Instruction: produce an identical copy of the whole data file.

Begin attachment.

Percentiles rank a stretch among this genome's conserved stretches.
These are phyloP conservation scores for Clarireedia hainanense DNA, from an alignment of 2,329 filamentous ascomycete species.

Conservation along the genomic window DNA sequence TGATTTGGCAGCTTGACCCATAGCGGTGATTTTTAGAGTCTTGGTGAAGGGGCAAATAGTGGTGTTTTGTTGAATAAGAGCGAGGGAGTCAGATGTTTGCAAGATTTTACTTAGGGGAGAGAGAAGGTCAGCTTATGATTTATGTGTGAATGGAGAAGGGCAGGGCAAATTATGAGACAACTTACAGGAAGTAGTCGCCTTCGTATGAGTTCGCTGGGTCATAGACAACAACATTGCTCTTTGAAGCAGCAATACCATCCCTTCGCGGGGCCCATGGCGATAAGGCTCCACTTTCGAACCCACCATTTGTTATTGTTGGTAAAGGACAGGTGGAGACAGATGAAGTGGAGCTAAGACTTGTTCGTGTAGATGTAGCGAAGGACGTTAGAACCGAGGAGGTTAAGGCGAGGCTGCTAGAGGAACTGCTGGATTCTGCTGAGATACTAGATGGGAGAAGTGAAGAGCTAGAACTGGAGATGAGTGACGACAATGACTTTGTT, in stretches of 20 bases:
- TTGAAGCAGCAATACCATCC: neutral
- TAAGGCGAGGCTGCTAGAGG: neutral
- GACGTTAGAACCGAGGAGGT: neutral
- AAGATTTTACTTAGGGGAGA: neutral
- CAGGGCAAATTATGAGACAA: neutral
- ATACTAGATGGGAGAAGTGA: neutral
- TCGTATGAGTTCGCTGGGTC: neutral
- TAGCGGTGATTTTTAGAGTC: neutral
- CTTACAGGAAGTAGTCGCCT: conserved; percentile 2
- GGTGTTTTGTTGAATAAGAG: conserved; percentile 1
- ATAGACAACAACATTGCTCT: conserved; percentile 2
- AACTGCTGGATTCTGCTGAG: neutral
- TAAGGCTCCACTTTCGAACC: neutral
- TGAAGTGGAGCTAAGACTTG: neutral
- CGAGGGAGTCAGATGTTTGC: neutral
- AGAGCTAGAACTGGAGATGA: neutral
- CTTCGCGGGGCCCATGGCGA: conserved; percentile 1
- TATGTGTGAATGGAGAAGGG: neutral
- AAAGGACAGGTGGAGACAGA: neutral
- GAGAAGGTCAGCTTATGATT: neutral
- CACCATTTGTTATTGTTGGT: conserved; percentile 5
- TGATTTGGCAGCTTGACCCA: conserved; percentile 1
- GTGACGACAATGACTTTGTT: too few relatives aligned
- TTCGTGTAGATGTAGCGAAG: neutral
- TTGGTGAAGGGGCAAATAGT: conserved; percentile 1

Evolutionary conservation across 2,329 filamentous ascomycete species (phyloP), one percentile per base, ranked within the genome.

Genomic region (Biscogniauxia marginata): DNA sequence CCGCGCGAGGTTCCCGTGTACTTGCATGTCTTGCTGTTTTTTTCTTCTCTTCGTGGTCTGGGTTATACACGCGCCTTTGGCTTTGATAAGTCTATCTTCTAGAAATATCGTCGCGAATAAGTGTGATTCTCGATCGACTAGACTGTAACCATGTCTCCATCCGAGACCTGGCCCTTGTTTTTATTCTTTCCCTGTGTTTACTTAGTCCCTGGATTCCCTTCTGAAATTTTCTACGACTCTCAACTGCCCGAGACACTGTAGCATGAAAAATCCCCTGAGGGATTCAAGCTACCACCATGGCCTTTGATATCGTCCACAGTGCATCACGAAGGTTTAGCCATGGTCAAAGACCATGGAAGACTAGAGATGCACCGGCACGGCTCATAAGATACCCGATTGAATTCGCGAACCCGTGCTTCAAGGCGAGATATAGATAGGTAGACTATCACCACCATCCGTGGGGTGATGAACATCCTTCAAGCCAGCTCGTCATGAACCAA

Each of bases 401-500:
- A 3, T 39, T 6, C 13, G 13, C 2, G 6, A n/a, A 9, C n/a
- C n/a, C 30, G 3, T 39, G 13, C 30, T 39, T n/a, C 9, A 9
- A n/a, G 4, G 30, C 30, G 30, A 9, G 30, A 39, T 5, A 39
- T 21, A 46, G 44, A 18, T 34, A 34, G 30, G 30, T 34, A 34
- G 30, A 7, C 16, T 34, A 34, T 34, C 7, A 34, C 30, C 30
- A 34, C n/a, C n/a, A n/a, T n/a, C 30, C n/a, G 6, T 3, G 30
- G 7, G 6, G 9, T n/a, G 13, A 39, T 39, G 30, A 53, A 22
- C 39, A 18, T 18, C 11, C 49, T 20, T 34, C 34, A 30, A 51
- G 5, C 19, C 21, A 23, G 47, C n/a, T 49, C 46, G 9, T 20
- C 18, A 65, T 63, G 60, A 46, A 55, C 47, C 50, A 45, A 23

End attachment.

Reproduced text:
Percentiles rank a stretch among this genome's conserved stretches.
These are phyloP conservation scores for Clarireedia hainanense DNA, from an alignment of 2,329 filamentous ascomycete species.

Conservation along the genomic window DNA sequence TGATTTGGCAGCTTGACCCATAGCGGTGATTTTTAGAGTCTTGGTGAAGGGGCAAATAGTGGTGTTTTGTTGAATAAGAGCGAGGGAGTCAGATGTTTGCAAGATTTTACTTAGGGGAGAGAGAAGGTCAGCTTATGATTTATGTGTGAATGGAGAAGGGCAGGGCAAATTATGAGACAACTTACAGGAAGTAGTCGCCTTCGTATGAGTTCGCTGGGTCATAGACAACAACATTGCTCTTTGAAGCAGCAATACCATCCCTTCGCGGGGCCCATGGCGATAAGGCTCCACTTTCGAACCCACCATTTGTTATTGTTGGTAAAGGACAGGTGGAGACAGATGAAGTGGAGCTAAGACTTGTTCGTGTAGATGTAGCGAAGGACGTTAGAACCGAGGAGGTTAAGGCGAGGCTGCTAGAGGAACTGCTGGATTCTGCTGAGATACTAGATGGGAGAAGTGAAGAGCTAGAACTGGAGATGAGTGACGACAATGACTTTGTT, in stretches of 20 bases:
- TTGAAGCAGCAATACCATCC: neutral
- TAAGGCGAGGCTGCTAGAGG: neutral
- GACGTTAGAACCGAGGAGGT: neutral
- AAGATTTTACTTAGGGGAGA: neutral
- CAGGGCAAATTATGAGACAA: neutral
- ATACTAGATGGGAGAAGTGA: neutral
- TCGTATGAGTTCGCTGGGTC: neutral
- TAGCGGTGATTTTTAGAGTC: neutral
- CTTACAGGAAGTAGTCGCCT: conserved; percentile 2
- GGTGTTTTGTTGAATAAGAG: conserved; percentile 1
- ATAGACAACAACATTGCTCT: conserved; percentile 2
- AACTGCTGGATTCTGCTGAG: neutral
- TAAGGCTCCACTTTCGAACC: neutral
- TGAAGTGGAGCTAAGACTTG: neutral
- CGAGGGAGTCAGATGTTTGC: neutral
- AGAGCTAGAACTGGAGATGA: neutral
- CTTCGCGGGGCCCATGGCGA: conserved; percentile 1
- TATGTGTGAATGGAGAAGGG: neutral
- AAAGGACAGGTGGAGACAGA: neutral
- GAGAAGGTCAGCTTATGATT: neutral
- CACCATTTGTTATTGTTGGT: conserved; percentile 5
- TGATTTGGCAGCTTGACCCA: conserved; percentile 1
- GTGACGACAATGACTTTGTT: too few relatives aligned
- TTCGTGTAGATGTAGCGAAG: neutral
- TTGGTGAAGGGGCAAATAGT: conserved; percentile 1

Evolutionary conservation across 2,329 filamentous ascomycete species (phyloP), one percentile per base, ranked within the genome.

Genomic region (Biscogniauxia marginata): DNA sequence CCGCGCGAGGTTCCCGTGTACTTGCATGTCTTGCTGTTTTTTTCTTCTCTTCGTGGTCTGGGTTATACACGCGCCTTTGGCTTTGATAAGTCTATCTTCTAGAAATATCGTCGCGAATAAGTGTGATTCTCGATCGACTAGACTGTAACCATGTCTCCATCCGAGACCTGGCCCTTGTTTTTATTCTTTCCCTGTGTTTACTTAGTCCCTGGATTCCCTTCTGAAATTTTCTACGACTCTCAACTGCCCGAGACACTGTAGCATGAAAAATCCCCTGAGGGATTCAAGCTACCACCATGGCCTTTGATATCGTCCACAGTGCATCACGAAGGTTTAGCCATGGTCAAAGACCATGGAAGACTAGAGATGCACCGGCACGGCTCATAAGATACCCGATTGAATTCGCGAACCCGTGCTTCAAGGCGAGATATAGATAGGTAGACTATCACCACCATCCGTGGGGTGATGAACATCCTTCAAGCCAGCTCGTCATGAACCAA

Each of bases 401-500:
- A 3, T 39, T 6, C 13, G 13, C 2, G 6, A n/a, A 9, C n/a
- C n/a, C 30, G 3, T 39, G 13, C 30, T 39, T n/a, C 9, A 9
- A n/a, G 4, G 30, C 30, G 30, A 9, G 30, A 39, T 5, A 39
- T 21, A 46, G 44, A 18, T 34, A 34, G 30, G 30, T 34, A 34
- G 30, A 7, C 16, T 34, A 34, T 34, C 7, A 34, C 30, C 30
- A 34, C n/a, C n/a, A n/a, T n/a, C 30, C n/a, G 6, T 3, G 30
- G 7, G 6, G 9, T n/a, G 13, A 39, T 39, G 30, A 53, A 22
- C 39, A 18, T 18, C 11, C 49, T 20, T 34, C 34, A 30, A 51
- G 5, C 19, C 21, A 23, G 47, C n/a, T 49, C 46, G 9, T 20
- C 18, A 65, T 63, G 60, A 46, A 55, C 47, C 50, A 45, A 23